Journal Article


'I just think something like the ‘Bubs and Pubs’ class is what men should be having’: Paternal subjectivities and preparing for first-time fatherhood in Australia and the United Kingdom."

Abstract

Increasingly in international research and popular media a growing interest in men and fatherhood is discernible. These changes occur as other aspects of the socio-economic world shift, necessitating the need to re-address how caring and paid work responsibilities are configured and practised. However, interest in men’s experiences as fathers has emerged in ways which reflect cultural assumptions and practices associated with dominant understandings of masculinities. Consequently, research and evidence of changing behaviours has been culturally and geographically uneven. In this paper, two qualitative studies are drawn upon to examine how men living in Australia and the UK engage in/narrate experiences of preparation for first-time fatherhood. These studies compare men’s in-depth accounts of preparing for first-time fatherhood in cultures where understandings of masculinities overlap, but where differences are also discernible. The findings illuminate the ways in which biology, gender, temporality and histories of masculinities frame men’s preparation activities and service provision.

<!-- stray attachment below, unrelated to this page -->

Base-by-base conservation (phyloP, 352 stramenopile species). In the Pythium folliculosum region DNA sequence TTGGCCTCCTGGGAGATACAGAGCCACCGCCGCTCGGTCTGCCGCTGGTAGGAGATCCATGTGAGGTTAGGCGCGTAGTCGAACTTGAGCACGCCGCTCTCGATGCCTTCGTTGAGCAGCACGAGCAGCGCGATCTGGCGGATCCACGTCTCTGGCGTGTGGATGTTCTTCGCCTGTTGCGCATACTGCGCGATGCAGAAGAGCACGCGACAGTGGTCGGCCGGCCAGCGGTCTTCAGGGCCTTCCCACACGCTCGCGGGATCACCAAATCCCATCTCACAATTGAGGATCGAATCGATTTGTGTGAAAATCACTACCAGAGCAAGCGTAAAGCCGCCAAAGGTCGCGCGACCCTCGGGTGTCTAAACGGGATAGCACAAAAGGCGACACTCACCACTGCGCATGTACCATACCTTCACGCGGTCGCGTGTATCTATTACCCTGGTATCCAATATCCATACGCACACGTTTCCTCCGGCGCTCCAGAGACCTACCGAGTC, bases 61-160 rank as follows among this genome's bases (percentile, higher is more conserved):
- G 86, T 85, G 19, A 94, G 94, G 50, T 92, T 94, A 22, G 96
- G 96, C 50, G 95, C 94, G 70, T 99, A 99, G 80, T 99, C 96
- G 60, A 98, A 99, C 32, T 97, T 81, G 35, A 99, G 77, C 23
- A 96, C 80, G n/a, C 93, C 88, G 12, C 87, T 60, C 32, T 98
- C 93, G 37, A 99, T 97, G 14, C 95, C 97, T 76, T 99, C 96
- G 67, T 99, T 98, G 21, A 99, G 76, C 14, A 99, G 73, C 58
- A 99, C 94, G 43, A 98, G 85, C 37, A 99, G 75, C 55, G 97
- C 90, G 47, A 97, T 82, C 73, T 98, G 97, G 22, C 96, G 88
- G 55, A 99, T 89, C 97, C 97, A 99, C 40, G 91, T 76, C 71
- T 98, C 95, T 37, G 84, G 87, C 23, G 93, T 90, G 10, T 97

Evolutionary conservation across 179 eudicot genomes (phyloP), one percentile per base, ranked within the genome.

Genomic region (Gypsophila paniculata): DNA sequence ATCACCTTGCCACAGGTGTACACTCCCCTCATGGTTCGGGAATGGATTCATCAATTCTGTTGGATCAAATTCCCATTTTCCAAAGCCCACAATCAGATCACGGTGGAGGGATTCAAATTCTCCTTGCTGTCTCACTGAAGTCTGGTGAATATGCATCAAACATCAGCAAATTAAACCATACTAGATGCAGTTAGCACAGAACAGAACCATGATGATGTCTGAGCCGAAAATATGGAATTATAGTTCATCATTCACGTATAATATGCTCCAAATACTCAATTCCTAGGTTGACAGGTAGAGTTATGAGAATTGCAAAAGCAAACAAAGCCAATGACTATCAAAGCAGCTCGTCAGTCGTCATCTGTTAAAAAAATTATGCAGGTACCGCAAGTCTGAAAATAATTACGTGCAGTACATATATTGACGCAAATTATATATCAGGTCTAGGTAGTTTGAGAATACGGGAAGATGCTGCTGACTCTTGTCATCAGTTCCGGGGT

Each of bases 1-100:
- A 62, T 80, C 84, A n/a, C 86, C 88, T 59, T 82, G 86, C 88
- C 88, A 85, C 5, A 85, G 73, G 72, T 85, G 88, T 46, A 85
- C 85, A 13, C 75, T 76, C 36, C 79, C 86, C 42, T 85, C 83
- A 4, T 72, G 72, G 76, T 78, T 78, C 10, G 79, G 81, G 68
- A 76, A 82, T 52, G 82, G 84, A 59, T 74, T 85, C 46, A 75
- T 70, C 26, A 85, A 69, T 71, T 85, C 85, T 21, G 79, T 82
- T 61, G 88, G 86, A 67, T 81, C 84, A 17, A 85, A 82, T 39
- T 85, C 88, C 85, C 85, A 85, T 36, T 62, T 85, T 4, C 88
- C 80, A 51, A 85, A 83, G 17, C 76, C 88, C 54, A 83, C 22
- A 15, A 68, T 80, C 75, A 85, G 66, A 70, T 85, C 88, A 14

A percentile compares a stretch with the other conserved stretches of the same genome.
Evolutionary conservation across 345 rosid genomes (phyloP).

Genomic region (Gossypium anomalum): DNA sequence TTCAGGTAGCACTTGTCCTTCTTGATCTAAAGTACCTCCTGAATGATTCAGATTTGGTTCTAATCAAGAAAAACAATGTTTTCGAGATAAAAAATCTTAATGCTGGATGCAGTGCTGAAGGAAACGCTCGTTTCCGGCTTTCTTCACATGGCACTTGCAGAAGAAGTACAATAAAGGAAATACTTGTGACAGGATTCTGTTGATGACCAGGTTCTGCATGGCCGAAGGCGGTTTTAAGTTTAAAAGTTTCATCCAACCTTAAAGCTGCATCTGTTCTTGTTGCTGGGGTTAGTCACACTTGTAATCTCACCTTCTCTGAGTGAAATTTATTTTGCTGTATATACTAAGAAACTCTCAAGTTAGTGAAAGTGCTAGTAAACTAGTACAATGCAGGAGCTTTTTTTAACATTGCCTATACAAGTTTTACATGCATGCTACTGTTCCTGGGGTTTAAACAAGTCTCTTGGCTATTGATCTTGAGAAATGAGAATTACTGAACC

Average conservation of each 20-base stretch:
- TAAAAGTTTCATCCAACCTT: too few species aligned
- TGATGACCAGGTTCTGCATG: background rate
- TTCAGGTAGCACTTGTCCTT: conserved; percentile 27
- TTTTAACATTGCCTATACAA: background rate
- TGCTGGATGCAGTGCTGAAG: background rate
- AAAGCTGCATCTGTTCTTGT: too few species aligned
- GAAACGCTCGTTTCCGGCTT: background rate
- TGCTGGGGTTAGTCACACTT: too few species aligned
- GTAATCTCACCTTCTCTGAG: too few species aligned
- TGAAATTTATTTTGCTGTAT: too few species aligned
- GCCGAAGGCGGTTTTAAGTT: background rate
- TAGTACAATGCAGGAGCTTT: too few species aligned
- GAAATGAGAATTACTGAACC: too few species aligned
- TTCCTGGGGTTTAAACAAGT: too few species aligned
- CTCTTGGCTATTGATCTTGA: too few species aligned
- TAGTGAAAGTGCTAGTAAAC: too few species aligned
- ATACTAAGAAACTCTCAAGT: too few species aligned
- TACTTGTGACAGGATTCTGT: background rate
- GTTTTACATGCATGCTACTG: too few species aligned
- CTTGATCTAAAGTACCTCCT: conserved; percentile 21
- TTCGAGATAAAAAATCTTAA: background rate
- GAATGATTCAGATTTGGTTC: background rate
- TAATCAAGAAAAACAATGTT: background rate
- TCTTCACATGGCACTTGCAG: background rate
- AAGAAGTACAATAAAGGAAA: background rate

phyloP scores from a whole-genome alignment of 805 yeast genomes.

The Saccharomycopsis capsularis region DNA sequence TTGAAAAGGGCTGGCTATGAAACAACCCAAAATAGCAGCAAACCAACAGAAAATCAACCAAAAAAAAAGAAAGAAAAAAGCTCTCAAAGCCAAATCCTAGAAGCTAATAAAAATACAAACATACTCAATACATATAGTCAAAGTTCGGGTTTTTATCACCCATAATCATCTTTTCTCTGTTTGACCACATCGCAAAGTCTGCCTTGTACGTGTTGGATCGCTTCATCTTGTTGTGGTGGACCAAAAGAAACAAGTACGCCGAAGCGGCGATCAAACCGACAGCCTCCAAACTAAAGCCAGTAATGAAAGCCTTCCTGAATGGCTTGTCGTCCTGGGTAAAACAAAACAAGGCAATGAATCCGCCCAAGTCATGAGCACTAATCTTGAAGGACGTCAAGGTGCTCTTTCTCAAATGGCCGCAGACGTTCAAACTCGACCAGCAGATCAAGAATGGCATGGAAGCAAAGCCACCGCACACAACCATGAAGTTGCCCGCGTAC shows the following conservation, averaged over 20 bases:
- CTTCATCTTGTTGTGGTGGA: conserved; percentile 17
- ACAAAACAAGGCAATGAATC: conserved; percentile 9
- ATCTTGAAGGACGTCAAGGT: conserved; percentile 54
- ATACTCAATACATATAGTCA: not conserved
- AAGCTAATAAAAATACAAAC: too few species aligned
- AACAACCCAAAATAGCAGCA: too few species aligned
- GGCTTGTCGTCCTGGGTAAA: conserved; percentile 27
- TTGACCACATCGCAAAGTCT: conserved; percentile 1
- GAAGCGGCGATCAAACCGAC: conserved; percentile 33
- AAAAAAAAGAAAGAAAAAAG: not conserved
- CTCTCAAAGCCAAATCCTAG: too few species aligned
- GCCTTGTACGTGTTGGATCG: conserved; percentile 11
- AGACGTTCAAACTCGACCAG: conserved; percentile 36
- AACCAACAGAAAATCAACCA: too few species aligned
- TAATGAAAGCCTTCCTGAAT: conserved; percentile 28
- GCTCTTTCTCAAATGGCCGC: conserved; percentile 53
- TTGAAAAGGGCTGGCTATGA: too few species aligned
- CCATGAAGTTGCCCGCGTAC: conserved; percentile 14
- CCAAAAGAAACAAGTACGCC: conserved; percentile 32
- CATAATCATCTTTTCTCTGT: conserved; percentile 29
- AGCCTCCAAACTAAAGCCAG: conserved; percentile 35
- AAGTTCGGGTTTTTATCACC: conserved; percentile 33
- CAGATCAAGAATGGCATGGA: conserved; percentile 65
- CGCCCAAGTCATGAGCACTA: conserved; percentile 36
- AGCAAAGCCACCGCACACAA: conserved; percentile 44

Attached files

Authors

Miller, Tina
Nash, Meredith

Oxford Brookes departments

Faculty of Humanities and Social Sciences\Department of Social Sciences

Dates

Year of publication: 2016
Date of RADAR deposit: 2016-08-12


Creative Commons License This work is licensed under a Creative Commons Attribution-NonCommercial-NoDerivatives 4.0 International License


Related resources

This RADAR resource is the Accepted Manuscript of 'I just think something like the ‘Bubs and Pubs’ class is what men should be having’: Paternal subjectivities and preparing for first-time fatherhood in Australia and the United Kingdom."

Details

  • Owner: Unknown user
  • Collection: Outputs
  • Version: 1 (show all)
  • Status: Live
  • Views (since Sept 2022): 324